EBay Gets Into Home Decor

There are many things one might think about when hearing the word “eBay” — auctions, collectables, the best place to find Happy Meal toys cataloged over the last 30 or so years — at this particular juncture, high-end furniture is probably not appearing on all that many people’s lists.

But, as eBay has spent much of 2016 demonstrating, it is rather committed to changing those internal lists.

And, as such, eBay kicked off this week with the announcement that it has launched a new site dedicated to furniture and other home wares call eBay Collective.  Though it sounds a bit like eBay has opened a new digital commerce platform for communists, the site in fact takes advantage of the recently announced acquisition of visual search engine Corrigon, and makes it easier for consumers to both find and visualize potential purchases.

For example, eBay Collective includes a “Shop the Room” feature that allows online shoppers to hover over an image of a fully designed space and then search across eBay inventory to surface items that are close matches to that portion of the image. Corrigon has been on the scene since 2008, and its technology powers the visual search component of eBay collective.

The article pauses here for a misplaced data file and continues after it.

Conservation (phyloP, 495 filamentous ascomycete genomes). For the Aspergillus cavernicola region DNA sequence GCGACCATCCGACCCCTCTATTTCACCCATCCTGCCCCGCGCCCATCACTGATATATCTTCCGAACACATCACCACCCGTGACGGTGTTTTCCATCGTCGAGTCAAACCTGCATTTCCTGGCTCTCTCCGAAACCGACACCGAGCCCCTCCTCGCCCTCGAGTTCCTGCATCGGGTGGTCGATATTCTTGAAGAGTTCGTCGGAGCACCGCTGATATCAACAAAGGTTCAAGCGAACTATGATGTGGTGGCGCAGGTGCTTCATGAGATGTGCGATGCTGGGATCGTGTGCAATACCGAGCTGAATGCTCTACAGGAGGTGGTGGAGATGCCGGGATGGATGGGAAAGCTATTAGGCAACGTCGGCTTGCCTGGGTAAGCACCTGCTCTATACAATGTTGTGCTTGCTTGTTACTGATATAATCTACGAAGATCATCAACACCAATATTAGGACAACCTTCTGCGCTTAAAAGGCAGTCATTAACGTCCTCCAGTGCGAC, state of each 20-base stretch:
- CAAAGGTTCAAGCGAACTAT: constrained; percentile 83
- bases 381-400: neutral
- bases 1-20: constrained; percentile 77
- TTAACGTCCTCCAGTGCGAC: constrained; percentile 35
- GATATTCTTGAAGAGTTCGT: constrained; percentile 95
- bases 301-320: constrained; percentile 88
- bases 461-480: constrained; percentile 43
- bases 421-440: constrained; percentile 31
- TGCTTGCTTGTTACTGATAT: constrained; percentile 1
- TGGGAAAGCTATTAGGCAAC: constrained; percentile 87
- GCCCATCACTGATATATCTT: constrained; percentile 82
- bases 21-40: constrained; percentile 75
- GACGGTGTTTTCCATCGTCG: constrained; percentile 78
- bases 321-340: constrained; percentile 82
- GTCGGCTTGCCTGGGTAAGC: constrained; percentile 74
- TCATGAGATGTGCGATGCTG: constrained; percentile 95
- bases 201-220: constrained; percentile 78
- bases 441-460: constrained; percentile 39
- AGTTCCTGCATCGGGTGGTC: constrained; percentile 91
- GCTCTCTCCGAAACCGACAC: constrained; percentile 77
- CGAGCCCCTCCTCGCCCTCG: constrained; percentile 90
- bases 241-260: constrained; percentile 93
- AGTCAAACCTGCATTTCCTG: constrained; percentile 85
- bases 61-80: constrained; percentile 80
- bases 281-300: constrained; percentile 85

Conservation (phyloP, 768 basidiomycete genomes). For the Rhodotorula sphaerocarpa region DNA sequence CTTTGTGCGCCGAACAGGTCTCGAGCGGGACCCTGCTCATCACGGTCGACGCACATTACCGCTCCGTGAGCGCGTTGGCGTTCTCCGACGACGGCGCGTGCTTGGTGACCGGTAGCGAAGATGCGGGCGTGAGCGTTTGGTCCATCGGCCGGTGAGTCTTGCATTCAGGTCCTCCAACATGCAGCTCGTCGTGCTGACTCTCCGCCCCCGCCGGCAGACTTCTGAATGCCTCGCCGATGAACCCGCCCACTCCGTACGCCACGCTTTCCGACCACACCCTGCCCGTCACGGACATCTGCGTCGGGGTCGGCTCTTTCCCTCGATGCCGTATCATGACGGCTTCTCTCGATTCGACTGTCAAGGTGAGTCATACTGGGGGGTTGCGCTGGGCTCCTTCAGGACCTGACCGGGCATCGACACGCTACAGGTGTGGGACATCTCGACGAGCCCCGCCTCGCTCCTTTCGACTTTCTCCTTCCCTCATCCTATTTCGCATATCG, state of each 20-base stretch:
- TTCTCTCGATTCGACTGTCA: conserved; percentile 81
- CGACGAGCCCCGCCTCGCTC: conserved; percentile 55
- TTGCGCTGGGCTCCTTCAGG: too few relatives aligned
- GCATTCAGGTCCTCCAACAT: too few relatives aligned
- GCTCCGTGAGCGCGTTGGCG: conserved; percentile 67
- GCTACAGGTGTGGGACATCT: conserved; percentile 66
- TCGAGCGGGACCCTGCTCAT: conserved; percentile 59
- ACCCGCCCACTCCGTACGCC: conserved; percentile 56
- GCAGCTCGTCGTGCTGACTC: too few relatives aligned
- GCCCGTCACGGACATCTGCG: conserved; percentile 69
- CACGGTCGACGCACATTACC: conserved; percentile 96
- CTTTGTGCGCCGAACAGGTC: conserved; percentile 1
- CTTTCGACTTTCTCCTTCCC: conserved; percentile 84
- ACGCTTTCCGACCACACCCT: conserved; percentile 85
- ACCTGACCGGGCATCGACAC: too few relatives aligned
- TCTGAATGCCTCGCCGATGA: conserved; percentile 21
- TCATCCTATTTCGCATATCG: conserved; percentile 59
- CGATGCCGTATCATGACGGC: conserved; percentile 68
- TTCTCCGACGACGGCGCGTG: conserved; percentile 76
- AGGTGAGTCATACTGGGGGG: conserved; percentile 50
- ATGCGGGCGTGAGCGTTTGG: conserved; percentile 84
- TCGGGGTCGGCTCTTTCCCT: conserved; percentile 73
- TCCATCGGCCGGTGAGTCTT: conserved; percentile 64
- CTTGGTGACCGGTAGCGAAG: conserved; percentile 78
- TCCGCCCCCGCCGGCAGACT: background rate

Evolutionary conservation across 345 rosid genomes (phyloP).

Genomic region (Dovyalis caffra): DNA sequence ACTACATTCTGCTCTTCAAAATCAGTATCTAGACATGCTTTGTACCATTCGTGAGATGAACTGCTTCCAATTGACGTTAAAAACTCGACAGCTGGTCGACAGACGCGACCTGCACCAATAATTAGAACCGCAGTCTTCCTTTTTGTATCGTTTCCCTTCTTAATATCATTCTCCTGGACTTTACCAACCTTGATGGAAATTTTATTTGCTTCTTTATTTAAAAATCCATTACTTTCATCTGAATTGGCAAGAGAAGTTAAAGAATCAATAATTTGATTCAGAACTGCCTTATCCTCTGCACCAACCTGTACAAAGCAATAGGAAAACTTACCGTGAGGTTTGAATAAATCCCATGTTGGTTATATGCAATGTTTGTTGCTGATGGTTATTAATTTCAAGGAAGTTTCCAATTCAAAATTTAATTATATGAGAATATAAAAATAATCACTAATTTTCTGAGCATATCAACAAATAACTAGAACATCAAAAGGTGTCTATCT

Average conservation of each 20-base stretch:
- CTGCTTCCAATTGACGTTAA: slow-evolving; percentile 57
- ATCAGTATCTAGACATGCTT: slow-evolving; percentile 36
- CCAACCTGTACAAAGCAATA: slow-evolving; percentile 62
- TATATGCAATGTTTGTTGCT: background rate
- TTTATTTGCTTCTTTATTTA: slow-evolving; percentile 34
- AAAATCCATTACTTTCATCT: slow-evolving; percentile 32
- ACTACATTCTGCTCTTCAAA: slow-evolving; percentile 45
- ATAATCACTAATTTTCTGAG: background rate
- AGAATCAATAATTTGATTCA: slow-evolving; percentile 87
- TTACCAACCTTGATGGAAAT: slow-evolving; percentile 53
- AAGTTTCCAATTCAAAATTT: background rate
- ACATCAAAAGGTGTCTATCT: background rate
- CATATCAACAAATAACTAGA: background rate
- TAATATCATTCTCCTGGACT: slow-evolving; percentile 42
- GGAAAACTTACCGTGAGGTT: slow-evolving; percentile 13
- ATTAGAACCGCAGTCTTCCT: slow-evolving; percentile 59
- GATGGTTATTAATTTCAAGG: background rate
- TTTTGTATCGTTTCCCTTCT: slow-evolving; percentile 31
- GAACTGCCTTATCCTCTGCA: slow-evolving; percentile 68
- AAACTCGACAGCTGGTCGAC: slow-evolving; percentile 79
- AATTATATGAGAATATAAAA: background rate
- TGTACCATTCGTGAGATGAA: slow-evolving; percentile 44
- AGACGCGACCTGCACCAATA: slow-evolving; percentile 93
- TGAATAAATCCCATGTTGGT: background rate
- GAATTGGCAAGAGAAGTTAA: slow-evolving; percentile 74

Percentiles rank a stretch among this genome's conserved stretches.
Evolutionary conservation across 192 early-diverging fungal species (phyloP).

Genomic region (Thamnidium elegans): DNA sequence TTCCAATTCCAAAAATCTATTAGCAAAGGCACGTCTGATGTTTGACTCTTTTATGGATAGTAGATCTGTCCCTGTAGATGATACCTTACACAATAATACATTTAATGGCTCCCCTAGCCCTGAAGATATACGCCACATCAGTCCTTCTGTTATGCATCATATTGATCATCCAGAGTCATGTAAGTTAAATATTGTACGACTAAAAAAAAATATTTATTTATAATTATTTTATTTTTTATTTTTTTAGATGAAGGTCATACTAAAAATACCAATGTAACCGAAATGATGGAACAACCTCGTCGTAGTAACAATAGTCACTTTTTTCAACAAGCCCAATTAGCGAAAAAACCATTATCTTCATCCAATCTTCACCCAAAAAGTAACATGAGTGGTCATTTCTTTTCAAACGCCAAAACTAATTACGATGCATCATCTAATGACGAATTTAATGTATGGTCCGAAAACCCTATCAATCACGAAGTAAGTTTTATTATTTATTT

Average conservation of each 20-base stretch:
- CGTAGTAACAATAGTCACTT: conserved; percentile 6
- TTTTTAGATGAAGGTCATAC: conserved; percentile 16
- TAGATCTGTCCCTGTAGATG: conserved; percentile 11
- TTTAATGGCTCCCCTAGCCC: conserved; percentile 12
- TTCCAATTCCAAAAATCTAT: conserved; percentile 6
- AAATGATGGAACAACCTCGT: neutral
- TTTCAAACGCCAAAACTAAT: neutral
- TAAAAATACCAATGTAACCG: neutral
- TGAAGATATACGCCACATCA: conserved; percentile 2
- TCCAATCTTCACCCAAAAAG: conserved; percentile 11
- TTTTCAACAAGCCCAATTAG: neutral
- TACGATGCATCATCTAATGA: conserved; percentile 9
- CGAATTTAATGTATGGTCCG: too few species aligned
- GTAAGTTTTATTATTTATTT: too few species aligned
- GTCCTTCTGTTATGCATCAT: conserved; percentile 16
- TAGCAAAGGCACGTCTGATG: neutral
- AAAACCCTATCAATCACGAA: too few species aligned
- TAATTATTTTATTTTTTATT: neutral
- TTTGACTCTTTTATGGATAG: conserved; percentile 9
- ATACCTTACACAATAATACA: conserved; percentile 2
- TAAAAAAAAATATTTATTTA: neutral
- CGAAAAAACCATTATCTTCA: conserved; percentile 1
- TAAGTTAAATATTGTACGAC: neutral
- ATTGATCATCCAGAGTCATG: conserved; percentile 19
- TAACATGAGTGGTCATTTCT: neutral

EBay Collective is theoretically designed to appeal to a high-end crowd looking for unique items, antiques, contemporary design, fine art and more.  The site launches with 21 dealers on board who had been specifically invited to participate by eBay. Listings include things like a rare Andy Warhol signed screenprint, a pair of Gio Ponti Armchairs (Italy, c. 1964), and a Mies van der Rohe Chaise Lounge in original leather (c. 1980), for example.

The company is also syndicating content from Architectural Digest and Archdigest.com to further fill the site with information about decorating, shopping and other industry events.

The service also comes out of the box with a “white-glove” managed shipping service for items on eBay Collective, which offers flat rates on continental U.S. freight to simplify the transaction process, it says.